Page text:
During the plug and abandonment (P&A) of a gas field, offshore Malaysia, detailed cement evaluation logs were performed using a circumferential ultrasonic cement evaluation tool in combination with a traditional cement bond log (CBL) tool. The tools were combined in a single string and conveyed on wireline monocable. A total of eleven wells are included in a multiwell analysis across the field, which resulted in the successful identification of gas sources behind casing and the detection of buildups of migrated gas behind casing.

An ultrasonic scanning tool operating with a rotating transducer (which transmits high frequency acoustic waves) measures the acoustic impedance of the material behind the casing wall at more than 50 azimuthal points. In combination with a CBL tool, these are used to simultaneously evaluate the cement bond quality and integrity between the 7-in. production casing and the formation to help ensure adequate isolation to continue with abandonment plan. Analysis of this data revealed consistent low impedance gas anomalies across specific permeable formations. These formations were subsequently interpreted as possible gas sources contributing to sustained annulus pressure and were identified without the requirement to perform dedicated pulsed neutron logs.

Correlations were identified between sustained annulus pressure, historical petrophysical and diagnostic logs, and modern-day cement evaluation logs. Formation evaluation logs revealed parts of the identified formation were likely gas-bearing. Results from the ultrasonic data showed that the gas now occupied areas of the annular space behind the production casing, and the position of the gas within the annular space could have been affected by depletion. In several logs, it was observed that low impedance measurements continued to shallower depths above the major producing formation, signifying a gas migration pathway. In cases within the field, the shallowest hundred meters of the data were dominated by low impedance fluid measurements, correlating with sustained annulus pressure. The results were corroborated with separate acoustic-based diagnostic measurements in the same field, which also indicated a probable source of gas migration from the same identified formation into the cemented annulus.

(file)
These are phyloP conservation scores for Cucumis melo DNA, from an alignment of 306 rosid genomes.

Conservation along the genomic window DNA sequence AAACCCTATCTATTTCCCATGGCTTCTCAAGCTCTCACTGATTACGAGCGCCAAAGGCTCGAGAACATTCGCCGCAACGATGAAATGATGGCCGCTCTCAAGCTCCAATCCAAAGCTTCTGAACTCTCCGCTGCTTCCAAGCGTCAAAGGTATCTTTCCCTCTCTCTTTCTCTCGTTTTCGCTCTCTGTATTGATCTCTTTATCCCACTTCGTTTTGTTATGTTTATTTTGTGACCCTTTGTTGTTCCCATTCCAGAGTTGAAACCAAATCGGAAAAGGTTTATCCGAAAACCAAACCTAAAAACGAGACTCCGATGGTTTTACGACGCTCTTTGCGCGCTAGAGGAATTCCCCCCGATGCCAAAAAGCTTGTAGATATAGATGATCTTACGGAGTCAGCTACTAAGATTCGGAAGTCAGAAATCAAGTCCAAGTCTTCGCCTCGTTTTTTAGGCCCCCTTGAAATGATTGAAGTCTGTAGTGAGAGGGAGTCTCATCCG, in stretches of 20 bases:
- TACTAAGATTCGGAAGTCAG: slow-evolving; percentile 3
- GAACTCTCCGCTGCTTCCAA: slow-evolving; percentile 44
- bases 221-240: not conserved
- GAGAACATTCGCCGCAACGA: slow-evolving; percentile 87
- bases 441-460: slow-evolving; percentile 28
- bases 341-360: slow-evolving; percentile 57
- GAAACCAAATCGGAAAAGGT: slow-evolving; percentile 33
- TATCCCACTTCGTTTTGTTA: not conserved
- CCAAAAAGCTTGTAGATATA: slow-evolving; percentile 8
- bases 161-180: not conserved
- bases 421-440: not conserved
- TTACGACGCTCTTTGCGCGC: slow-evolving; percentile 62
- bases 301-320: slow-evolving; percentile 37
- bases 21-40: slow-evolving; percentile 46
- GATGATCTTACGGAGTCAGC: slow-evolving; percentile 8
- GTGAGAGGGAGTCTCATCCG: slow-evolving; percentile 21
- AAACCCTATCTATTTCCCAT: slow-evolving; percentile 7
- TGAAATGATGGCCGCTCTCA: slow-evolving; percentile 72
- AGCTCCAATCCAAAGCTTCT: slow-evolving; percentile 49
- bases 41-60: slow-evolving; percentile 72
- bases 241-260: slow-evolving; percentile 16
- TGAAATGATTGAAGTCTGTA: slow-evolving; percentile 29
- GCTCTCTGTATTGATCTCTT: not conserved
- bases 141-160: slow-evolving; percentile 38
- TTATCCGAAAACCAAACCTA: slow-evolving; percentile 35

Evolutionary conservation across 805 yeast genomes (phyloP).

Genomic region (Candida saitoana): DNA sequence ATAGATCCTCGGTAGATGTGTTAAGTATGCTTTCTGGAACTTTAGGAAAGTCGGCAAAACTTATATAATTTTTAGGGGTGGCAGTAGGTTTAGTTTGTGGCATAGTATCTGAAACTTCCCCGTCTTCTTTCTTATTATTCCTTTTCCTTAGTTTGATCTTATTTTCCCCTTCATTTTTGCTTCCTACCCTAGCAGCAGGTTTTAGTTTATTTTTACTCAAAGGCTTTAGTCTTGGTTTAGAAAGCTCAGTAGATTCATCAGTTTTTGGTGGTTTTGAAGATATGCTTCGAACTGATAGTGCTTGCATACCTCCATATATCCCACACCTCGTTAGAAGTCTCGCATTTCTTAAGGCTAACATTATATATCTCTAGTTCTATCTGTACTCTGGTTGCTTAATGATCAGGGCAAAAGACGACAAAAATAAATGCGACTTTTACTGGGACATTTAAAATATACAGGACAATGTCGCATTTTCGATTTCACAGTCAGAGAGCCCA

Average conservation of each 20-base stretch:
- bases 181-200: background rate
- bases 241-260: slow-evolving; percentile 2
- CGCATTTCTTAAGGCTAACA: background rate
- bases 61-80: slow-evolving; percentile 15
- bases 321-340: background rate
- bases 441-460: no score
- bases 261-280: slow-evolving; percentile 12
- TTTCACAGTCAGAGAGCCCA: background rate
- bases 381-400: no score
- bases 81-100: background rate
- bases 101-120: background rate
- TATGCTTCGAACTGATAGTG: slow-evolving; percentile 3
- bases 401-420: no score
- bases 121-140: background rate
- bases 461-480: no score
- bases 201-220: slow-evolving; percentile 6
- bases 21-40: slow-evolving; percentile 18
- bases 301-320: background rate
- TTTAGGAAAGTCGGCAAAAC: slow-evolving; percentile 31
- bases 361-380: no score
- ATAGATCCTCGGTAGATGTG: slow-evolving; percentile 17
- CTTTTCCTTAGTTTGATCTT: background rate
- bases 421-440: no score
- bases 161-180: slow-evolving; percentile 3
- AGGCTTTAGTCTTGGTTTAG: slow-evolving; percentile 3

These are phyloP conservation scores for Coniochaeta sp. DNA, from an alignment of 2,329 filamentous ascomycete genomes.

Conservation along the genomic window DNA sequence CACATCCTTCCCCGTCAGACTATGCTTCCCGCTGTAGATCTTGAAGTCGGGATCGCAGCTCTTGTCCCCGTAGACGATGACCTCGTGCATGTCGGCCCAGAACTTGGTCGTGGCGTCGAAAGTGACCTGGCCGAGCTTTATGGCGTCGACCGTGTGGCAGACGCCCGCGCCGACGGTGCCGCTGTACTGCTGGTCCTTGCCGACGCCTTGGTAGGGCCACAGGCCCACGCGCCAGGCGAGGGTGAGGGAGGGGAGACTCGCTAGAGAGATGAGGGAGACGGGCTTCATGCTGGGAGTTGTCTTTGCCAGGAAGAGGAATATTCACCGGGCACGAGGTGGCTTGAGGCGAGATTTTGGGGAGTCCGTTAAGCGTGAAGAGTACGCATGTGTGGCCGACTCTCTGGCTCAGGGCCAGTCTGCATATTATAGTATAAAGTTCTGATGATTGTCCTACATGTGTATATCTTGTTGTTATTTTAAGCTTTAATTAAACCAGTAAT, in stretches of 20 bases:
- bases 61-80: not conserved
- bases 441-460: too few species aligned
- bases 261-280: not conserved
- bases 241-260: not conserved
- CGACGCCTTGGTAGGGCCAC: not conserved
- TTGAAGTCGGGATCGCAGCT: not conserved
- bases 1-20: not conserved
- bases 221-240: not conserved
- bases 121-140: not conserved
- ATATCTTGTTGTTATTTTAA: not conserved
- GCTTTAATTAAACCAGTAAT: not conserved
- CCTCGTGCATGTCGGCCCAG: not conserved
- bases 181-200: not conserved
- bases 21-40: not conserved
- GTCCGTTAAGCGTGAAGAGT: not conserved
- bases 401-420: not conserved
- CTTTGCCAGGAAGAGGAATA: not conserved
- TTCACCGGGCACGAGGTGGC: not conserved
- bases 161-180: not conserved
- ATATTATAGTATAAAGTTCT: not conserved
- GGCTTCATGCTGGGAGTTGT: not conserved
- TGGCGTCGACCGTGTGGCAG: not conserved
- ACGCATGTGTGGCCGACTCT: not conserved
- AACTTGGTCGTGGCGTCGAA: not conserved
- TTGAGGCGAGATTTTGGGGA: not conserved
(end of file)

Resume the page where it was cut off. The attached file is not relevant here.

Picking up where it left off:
This paper highlights a case study whereby ultrasonic cement evaluation logs run on monocable wireline were able to identify trapped gas within the 7- × 10 ¾-in. annulus, as well as pointing the probable source of gas bearing formation contributing to gas migration into the annular space. This real-time additive information allowed the operator to help ensure proper planning for gas evacuation, zonal isolation, and cement remedial operations. By analyzing multiple offset wells, it also allows for predictions to be made for future wells in the field that suffer from sustained annulus pressure.

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